Gottfried Wilhelm Leibniz Biography


(History of the World: The 17th and 18th Centuries)

Article abstract: Though never employed as an academic philosopher, Leibniz was one of the greatest intellectuals of his day: He was a metaphysician, theologian, philologist, historian, genealogist, poet, inventor, scientist, mathematician, logician, lawyer, and diplomat. He contributed to the development of rationalist philosophy, and he also corresponded with or personally knew virtually every major European thinker in every field of inquiry.

Early Life

Gottfried Wilhelm Leibniz was born into an academic family; his mother’s father was a professor, as was his own father (who died when Leibniz was six). Leibniz was intellectually gifted; he taught himself Latin and read profusely in the classics at an early age. When he was an adolescent, Leibniz began to entertain the notion of constructing an alphabet of human thought from which he could generate a universal, logically precise language. He regarded this language as consisting of primitive simple words expressing primitive simple concepts which are then combined into larger language complexes expressing complex thoughts. His obsession with this project played an important role throughout his life.

Leibniz was formally educated at the University of Leipzig, where he received his bachelor’s and master’s degrees for theses on jurisprudence, and at the University of Altdorf, where he received the doctorate in law in 1666. He declined a professorship at Altdorf and entered employment as secretary of the Rosicrucian Society. Eventually he was employed as a legal counsel by Johann Philipp von Schönborn, a governing official of Mainz.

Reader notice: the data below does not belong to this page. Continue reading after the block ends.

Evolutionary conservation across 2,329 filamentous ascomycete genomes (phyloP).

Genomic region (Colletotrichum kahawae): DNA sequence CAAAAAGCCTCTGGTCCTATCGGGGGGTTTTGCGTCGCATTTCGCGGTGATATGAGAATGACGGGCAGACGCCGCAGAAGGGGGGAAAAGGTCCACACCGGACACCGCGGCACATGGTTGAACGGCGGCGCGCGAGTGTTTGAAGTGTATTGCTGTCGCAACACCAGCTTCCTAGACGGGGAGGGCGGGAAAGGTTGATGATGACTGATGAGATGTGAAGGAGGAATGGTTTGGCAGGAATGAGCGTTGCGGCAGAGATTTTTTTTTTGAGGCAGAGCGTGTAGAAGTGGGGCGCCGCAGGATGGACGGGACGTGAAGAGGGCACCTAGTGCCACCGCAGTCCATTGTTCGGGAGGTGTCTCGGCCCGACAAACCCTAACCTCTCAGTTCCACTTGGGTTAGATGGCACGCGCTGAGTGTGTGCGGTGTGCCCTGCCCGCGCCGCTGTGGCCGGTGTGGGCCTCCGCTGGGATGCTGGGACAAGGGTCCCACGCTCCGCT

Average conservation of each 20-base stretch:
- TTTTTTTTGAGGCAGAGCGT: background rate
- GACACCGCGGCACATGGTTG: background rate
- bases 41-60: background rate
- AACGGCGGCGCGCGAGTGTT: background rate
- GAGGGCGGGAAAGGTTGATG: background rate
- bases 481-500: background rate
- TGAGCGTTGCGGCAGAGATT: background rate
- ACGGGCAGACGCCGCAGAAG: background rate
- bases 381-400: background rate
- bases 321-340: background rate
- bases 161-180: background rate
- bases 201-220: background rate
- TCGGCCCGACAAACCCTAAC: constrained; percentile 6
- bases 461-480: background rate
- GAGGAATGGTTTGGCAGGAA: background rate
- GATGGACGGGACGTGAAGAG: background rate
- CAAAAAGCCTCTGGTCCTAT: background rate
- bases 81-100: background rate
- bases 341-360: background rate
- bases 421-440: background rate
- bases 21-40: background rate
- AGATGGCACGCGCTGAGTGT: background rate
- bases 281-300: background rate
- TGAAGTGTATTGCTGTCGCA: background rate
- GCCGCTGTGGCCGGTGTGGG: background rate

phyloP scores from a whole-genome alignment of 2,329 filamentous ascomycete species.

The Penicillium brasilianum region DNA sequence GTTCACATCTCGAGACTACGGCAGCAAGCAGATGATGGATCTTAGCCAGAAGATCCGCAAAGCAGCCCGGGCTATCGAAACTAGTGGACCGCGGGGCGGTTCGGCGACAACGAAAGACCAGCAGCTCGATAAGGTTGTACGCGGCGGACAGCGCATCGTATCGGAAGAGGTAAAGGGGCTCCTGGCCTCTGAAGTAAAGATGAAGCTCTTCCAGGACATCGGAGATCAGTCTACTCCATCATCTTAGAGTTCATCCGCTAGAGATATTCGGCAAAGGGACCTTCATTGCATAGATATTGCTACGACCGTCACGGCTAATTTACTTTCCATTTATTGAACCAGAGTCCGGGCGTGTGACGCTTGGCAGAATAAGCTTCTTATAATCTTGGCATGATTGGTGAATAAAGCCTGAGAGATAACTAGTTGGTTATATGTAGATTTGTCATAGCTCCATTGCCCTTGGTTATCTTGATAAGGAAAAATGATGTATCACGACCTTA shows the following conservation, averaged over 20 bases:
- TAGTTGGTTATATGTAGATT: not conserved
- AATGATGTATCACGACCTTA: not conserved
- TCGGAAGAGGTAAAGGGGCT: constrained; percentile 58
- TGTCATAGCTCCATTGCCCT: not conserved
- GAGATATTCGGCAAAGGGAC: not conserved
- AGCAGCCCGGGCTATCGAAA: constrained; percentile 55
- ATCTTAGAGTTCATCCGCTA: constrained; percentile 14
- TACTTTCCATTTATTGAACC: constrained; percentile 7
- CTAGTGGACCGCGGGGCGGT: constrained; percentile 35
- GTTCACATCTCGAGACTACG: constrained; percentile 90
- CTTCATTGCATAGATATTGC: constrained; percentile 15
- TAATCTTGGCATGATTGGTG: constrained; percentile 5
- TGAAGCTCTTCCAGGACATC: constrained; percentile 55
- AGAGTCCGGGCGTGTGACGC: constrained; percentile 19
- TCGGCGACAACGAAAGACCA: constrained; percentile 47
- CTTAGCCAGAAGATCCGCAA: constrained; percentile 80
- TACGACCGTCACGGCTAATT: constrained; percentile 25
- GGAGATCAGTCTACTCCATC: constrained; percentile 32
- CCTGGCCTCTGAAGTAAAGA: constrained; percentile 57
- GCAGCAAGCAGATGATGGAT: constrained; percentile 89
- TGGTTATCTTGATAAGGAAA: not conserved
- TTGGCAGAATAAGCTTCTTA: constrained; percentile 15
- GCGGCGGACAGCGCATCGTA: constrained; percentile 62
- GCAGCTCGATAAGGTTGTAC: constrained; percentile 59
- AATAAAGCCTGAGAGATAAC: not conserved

Life’s Work

Leibniz’s philosophy was rationalist. According to this theory, human knowledge has its origins in the fundamental laws of thought instead of in human experience of the world as in the doctrine of empiricism. In fact, Leibniz argued that the laws of science could be deduced from fundamental metaphysical principles and that observation and empirical work were not necessary for arriving at knowledge of the world. What was needed instead was a proper method of calculating or demonstrating everything contained in certain fundamental tenets. For example, he believed that he could deduce the fundamental laws of motion from more basic metaphysical principles. In this general conception, he followed in the intellectual footsteps of René Descartes. The great problem with interpreting Leibniz’s contribution to this tradition of thought is that he published only one major book during his lifetime, and it does not contain a systematic account of his full philosophy. Accordingly, it is necessary to reconstruct his system from the short articles and the more than fifteen thousand letters which he wrote.